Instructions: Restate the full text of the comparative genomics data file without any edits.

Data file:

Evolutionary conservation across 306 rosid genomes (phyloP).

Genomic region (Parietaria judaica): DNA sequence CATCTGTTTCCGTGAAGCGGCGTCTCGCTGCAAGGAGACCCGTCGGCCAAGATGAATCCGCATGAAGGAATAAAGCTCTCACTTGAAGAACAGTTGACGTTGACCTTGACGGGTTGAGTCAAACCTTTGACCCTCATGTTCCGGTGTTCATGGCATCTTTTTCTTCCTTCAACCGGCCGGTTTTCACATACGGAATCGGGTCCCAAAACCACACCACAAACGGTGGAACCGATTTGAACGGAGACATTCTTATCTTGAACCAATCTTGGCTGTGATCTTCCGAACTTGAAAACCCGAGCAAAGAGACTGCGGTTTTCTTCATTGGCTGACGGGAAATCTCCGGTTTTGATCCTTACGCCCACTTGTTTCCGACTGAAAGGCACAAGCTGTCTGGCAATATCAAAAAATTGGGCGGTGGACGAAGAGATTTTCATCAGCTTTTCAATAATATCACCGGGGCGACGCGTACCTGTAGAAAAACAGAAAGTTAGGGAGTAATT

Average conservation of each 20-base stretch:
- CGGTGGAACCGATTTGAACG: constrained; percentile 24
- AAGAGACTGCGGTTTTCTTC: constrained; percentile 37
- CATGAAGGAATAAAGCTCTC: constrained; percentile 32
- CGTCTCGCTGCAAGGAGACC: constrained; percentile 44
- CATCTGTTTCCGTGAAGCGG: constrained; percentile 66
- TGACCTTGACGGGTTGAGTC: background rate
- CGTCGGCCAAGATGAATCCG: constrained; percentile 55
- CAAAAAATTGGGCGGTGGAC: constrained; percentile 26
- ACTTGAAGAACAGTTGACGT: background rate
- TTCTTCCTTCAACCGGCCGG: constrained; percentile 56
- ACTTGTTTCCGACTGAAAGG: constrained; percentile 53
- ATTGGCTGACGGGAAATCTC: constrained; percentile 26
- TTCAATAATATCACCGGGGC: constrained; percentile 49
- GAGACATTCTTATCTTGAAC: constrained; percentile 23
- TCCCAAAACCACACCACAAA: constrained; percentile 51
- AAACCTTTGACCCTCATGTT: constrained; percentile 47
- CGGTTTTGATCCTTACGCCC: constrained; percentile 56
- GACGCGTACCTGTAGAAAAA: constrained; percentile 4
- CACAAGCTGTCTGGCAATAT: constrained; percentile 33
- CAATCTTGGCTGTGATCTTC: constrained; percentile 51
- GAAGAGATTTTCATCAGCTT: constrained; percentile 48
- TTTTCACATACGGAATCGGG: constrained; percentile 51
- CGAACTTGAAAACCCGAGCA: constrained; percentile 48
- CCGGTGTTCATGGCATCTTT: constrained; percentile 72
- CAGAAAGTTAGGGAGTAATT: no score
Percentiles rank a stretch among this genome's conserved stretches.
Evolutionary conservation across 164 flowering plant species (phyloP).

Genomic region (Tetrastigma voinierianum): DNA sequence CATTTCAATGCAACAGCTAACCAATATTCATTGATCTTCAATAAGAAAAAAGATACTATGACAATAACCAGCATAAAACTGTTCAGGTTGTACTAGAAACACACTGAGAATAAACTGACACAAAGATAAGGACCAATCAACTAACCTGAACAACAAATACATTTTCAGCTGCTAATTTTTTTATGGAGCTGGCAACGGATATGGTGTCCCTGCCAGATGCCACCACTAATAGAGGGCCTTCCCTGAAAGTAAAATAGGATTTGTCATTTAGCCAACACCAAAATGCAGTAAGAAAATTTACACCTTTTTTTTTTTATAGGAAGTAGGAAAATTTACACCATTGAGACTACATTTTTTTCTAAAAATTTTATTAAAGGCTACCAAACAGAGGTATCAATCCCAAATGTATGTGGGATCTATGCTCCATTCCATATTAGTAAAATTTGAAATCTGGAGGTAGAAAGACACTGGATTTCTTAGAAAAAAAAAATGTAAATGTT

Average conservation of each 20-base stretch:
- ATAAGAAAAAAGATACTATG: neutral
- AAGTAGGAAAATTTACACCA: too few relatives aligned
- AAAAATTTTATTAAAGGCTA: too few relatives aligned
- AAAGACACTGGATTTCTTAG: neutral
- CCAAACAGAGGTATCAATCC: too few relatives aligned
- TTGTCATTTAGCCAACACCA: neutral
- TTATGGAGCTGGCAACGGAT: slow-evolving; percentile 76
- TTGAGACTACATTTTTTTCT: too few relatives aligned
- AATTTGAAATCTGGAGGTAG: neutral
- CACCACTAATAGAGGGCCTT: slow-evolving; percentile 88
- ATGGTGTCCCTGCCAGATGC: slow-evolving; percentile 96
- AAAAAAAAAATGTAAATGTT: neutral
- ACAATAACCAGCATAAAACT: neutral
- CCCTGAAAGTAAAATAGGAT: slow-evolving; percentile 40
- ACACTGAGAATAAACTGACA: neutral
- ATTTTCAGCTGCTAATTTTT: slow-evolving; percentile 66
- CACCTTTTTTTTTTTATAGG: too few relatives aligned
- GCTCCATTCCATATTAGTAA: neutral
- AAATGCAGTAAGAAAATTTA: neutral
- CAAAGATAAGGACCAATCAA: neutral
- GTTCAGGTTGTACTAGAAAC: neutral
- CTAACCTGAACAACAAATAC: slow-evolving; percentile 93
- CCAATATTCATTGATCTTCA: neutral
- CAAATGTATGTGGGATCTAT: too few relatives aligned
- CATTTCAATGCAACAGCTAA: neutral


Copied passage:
Evolutionary conservation across 306 rosid genomes (phyloP).

Genomic region (Parietaria judaica): DNA sequence CATCTGTTTCCGTGAAGCGGCGTCTCGCTGCAAGGAGACCCGTCGGCCAAGATGAATCCGCATGAAGGAATAAAGCTCTCACTTGAAGAACAGTTGACGTTGACCTTGACGGGTTGAGTCAAACCTTTGACCCTCATGTTCCGGTGTTCATGGCATCTTTTTCTTCCTTCAACCGGCCGGTTTTCACATACGGAATCGGGTCCCAAAACCACACCACAAACGGTGGAACCGATTTGAACGGAGACATTCTTATCTTGAACCAATCTTGGCTGTGATCTTCCGAACTTGAAAACCCGAGCAAAGAGACTGCGGTTTTCTTCATTGGCTGACGGGAAATCTCCGGTTTTGATCCTTACGCCCACTTGTTTCCGACTGAAAGGCACAAGCTGTCTGGCAATATCAAAAAATTGGGCGGTGGACGAAGAGATTTTCATCAGCTTTTCAATAATATCACCGGGGCGACGCGTACCTGTAGAAAAACAGAAAGTTAGGGAGTAATT

Average conservation of each 20-base stretch:
- CGGTGGAACCGATTTGAACG: constrained; percentile 24
- AAGAGACTGCGGTTTTCTTC: constrained; percentile 37
- CATGAAGGAATAAAGCTCTC: constrained; percentile 32
- CGTCTCGCTGCAAGGAGACC: constrained; percentile 44
- CATCTGTTTCCGTGAAGCGG: constrained; percentile 66
- TGACCTTGACGGGTTGAGTC: background rate
- CGTCGGCCAAGATGAATCCG: constrained; percentile 55
- CAAAAAATTGGGCGGTGGAC: constrained; percentile 26
- ACTTGAAGAACAGTTGACGT: background rate
- TTCTTCCTTCAACCGGCCGG: constrained; percentile 56
- ACTTGTTTCCGACTGAAAGG: constrained; percentile 53
- ATTGGCTGACGGGAAATCTC: constrained; percentile 26
- TTCAATAATATCACCGGGGC: constrained; percentile 49
- GAGACATTCTTATCTTGAAC: constrained; percentile 23
- TCCCAAAACCACACCACAAA: constrained; percentile 51
- AAACCTTTGACCCTCATGTT: constrained; percentile 47
- CGGTTTTGATCCTTACGCCC: constrained; percentile 56
- GACGCGTACCTGTAGAAAAA: constrained; percentile 4
- CACAAGCTGTCTGGCAATAT: constrained; percentile 33
- CAATCTTGGCTGTGATCTTC: constrained; percentile 51
- GAAGAGATTTTCATCAGCTT: constrained; percentile 48
- TTTTCACATACGGAATCGGG: constrained; percentile 51
- CGAACTTGAAAACCCGAGCA: constrained; percentile 48
- CCGGTGTTCATGGCATCTTT: constrained; percentile 72
- CAGAAAGTTAGGGAGTAATT: no score
Percentiles rank a stretch among this genome's conserved stretches.
Evolutionary conservation across 164 flowering plant species (phyloP).

Genomic region (Tetrastigma voinierianum): DNA sequence CATTTCAATGCAACAGCTAACCAATATTCATTGATCTTCAATAAGAAAAAAGATACTATGACAATAACCAGCATAAAACTGTTCAGGTTGTACTAGAAACACACTGAGAATAAACTGACACAAAGATAAGGACCAATCAACTAACCTGAACAACAAATACATTTTCAGCTGCTAATTTTTTTATGGAGCTGGCAACGGATATGGTGTCCCTGCCAGATGCCACCACTAATAGAGGGCCTTCCCTGAAAGTAAAATAGGATTTGTCATTTAGCCAACACCAAAATGCAGTAAGAAAATTTACACCTTTTTTTTTTTATAGGAAGTAGGAAAATTTACACCATTGAGACTACATTTTTTTCTAAAAATTTTATTAAAGGCTACCAAACAGAGGTATCAATCCCAAATGTATGTGGGATCTATGCTCCATTCCATATTAGTAAAATTTGAAATCTGGAGGTAGAAAGACACTGGATTTCTTAGAAAAAAAAAATGTAAATGTT

Average conservation of each 20-base stretch:
- ATAAGAAAAAAGATACTATG: neutral
- AAGTAGGAAAATTTACACCA: too few relatives aligned
- AAAAATTTTATTAAAGGCTA: too few relatives aligned
- AAAGACACTGGATTTCTTAG: neutral
- CCAAACAGAGGTATCAATCC: too few relatives aligned
- TTGTCATTTAGCCAACACCA: neutral
- TTATGGAGCTGGCAACGGAT: slow-evolving; percentile 76
- TTGAGACTACATTTTTTTCT: too few relatives aligned
- AATTTGAAATCTGGAGGTAG: neutral
- CACCACTAATAGAGGGCCTT: slow-evolving; percentile 88
- ATGGTGTCCCTGCCAGATGC: slow-evolving; percentile 96
- AAAAAAAAAATGTAAATGTT: neutral
- ACAATAACCAGCATAAAACT: neutral
- CCCTGAAAGTAAAATAGGAT: slow-evolving; percentile 40
- ACACTGAGAATAAACTGACA: neutral
- ATTTTCAGCTGCTAATTTTT: slow-evolving; percentile 66
- CACCTTTTTTTTTTTATAGG: too few relatives aligned
- GCTCCATTCCATATTAGTAA: neutral
- AAATGCAGTAAGAAAATTTA: neutral
- CAAAGATAAGGACCAATCAA: neutral
- GTTCAGGTTGTACTAGAAAC: neutral
- CTAACCTGAACAACAAATAC: slow-evolving; percentile 93
- CCAATATTCATTGATCTTCA: neutral
- CAAATGTATGTGGGATCTAT: too few relatives aligned
- CATTTCAATGCAACAGCTAA: neutral